Tuesday, June 10, 2008

Building Beaulieu Abbey - Revit Architecture 2008

For the last few days I have been working on Beaulieu Abbey using Autodesk's Revit Architecture 2008. The software is the ideal tool for creating 3D buildings whether old or new, and the Abbey is certainly proving its capability for old. I have a floor plan and artistic sketch to guide the way the building used to look before it was torn down in the 1500s. These are by an authority on Beaulieu Abbey, Harold Brakspeare, drawn in 1901-2.

Other references have been remaining Cistercian abbeys such as Pontigny in France, one of the very few reasonably intact examples, and the reference material mentioned in an earlier post. The area that I have scratched my head about more than anything else are the heights involved, windows, doors, roof. And with Revit, it is important to know this, as soon as possible really.

The doors, windows etc are components, (termed family files in Revit), and can be made to your exact measurements, they understand that they cut holes in walls and when removed the wall fills in. They are parametric, Revit is parametric, a building information modelling solution for architects. Everything created in the project builds a database. This database can then be called upon to give almost any information relating to the project, or edited via schedules. Which is all very good, but you need the information first, hence the importance of heights and widths above.

This is one of the programs that I teach, over the last two years or so, pretty consistently on behalf of Excitech Ltd, who 'lead in the provision of design solutions for the construction industry and for facilities management'. Not being an architect and therefore not using the software everyday, it is projects like this that really help to push my knowledge of the software, and allows me to understand a few of the problems that the people I teach may come up against.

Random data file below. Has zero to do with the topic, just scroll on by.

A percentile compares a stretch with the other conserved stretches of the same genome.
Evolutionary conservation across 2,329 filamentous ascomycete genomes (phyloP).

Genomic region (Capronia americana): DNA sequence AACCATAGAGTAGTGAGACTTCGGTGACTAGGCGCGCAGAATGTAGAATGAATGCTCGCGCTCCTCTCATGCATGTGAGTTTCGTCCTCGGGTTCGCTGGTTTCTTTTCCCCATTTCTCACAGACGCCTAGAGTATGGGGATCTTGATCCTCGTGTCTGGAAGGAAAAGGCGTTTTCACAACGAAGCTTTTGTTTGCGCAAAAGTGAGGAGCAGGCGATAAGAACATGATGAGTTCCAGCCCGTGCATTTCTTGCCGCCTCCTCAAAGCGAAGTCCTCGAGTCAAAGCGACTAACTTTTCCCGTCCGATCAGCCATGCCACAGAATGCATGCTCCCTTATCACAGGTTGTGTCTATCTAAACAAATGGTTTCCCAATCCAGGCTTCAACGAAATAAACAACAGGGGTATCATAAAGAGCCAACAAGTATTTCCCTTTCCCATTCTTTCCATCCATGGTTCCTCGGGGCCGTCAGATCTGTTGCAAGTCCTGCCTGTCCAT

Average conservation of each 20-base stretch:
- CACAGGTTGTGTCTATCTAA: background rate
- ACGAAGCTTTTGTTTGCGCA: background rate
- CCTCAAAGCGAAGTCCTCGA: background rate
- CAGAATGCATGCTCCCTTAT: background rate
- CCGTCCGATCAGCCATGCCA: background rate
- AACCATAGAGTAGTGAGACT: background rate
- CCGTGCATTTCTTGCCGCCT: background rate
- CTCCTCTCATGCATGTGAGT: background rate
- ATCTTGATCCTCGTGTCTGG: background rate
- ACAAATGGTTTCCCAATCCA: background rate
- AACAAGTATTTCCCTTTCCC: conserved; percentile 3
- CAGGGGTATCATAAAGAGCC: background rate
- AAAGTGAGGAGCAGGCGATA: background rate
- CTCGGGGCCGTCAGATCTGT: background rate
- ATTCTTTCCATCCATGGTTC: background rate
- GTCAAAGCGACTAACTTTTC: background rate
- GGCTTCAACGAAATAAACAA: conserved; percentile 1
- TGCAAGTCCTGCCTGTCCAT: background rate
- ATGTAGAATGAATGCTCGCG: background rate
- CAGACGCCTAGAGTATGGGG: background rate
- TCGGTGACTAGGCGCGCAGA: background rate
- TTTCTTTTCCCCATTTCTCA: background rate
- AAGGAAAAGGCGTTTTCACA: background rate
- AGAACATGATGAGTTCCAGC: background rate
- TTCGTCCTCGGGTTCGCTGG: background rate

Revit Architecture 2008 has been really great over the last year, and certainly over the last month, but I will shortly move the project into Revit Architecture 2009, as there are several really good enhancements in the latest release, which will make my life a little easier again. For me, the best has to be the FBX export to Max. Whilst still modelling, either 2008 or 9 will be fine, it is when I come to develop the animations, walkthrough's, and full renders that I will need to have it in 2009 to export it completely to Max. David Light expands a little on this via Autodesk's whitepaper. on his excellent blogsite.

These images are a month's worth of work - in between training, and are only shaded rather than rendered, but they give a reasonably good impression of the work completed to date. The buildings are accurate to the measurements provided by Brakspeare, and follow cistercian references / style as much as possible. There is a lot of finer detail still to produce, columns, archway details, wall and window tracery, which will take a little longer again, but they are still easier to create accurately in Revit, than in Max. This would have taken much longer to have created completely within Max, so thank goodness for Revit.